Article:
Copyrighted by Lorna Tedder. Originally published in Passion to the Third Degree.
Sheesh. This would be a useful week to have mush for brains and just watch TV. Unfortunately—and fortunately—I don’t have mush for brains. I’m mentally invigorated and have a million things I want to do. I just feel like crap, that’s all.
And even worse, I’m feeling guilty for feeling sick. My colleagues don’t really make that any easier, either. There’s the subtle undertones of “letting down” my coworkers by not being there, yet unless it’s truly an emergency, my work will be sitting on my desk where I left it on Friday night when I left work late, and no one particularly cared that I left work late.
Historically, doctors and nurses have called me a model patient. I don’t throw bedpans at them, I take my meds, and I make effort to get well again. The only concern I’ve ever caused was when Aislinn was born and I, at wit’s end, checked out of the hospital without her while she stayed in the nursery for extra tests.
They had a little talk with me to make sure I wasn’t abandoning my child. I was incredulous. Because of my crazy roommate in the maternity ward and the fact that the nurses couldn’t handle her and I’d had no sleep since a few hours pre-delivery that day before, I went home to sleep and then came back that night for my baby when they released her. That woman was so out of control that the nurses avoided her but I was in the bed five feet away and had no choice but to listen to her antics all night.
Somewhere I hope that little Tommy, now 14, is giving his mom the hell she was giving everyone else on the night he was born…throughout the night he was born. Good grief—if you can’t make enough milk to feed your baby, then give the kid a bottle rather starving him for the next 18 hours and for heaven’s sakes, stop wailing all night about how you’re not really a woman if you didn’t give birth “naturally.” If I’d killed the bitch in her sleep, I could have blamed it on hormones and every nurse on the floor would have clapped.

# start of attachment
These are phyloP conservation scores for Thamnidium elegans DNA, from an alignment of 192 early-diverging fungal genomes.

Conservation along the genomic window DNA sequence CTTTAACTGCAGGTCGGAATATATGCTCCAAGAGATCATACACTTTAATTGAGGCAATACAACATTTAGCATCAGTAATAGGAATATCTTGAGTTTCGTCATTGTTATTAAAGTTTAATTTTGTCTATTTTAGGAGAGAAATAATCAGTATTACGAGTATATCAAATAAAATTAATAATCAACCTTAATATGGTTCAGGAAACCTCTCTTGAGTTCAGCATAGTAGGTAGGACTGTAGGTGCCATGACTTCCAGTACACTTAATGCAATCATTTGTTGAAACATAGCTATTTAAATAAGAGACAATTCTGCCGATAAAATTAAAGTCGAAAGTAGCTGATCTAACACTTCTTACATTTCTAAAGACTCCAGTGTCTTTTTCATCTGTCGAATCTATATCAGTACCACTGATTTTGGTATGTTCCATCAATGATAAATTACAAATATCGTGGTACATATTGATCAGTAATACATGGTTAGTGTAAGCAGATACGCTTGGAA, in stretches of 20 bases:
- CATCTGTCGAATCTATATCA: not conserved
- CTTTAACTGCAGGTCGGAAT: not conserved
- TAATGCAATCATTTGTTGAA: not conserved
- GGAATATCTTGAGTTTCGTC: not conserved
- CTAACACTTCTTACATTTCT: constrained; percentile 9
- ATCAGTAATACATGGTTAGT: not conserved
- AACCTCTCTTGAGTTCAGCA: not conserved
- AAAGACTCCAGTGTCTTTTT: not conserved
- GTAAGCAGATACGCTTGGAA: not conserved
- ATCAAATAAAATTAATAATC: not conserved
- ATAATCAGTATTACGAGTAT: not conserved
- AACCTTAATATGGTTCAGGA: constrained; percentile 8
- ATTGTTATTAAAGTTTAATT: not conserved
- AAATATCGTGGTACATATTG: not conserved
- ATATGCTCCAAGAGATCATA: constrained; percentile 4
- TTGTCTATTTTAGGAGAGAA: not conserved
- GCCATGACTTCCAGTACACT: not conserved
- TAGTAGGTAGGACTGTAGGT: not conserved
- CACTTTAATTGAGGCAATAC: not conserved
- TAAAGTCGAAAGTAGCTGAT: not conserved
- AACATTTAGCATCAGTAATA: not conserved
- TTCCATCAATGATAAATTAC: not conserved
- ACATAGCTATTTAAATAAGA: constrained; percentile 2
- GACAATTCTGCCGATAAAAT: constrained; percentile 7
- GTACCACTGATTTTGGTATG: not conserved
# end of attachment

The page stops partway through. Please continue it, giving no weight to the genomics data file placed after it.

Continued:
That was the second overnight stay in a hospital for me, the first being when Shannon was born and then I’d somehow managed a private room. In both cases, though, I felt helpless and dependent on someone else for the most basic of needs, and I didn’t care for it very much. With the exception of my allergies and a tendency to earn myself some repetitive stress injuries, I’m healthy.
And I know what to do to avoid both, or at least the path each will take. If I push my knees too hard or wear high heels for too long, then they’re going to hurt. When my allergies hit, it’s a series of symptoms, usually different ones everyday until I’m done with the gamut, and it usually plays out the same way every time. I know the routine and so does my current doc.
I guess what I’d really like—and haven’t had since I was a teenager except where my kids have tried and I’ve been grateful for that—is to curl up with a favorite blanket and have someone smooth my hair and just hang out close to me for a little bit while I sleep.
It’s something most grown women don’t get, even though they may give it quite often. It’s called “being babied.”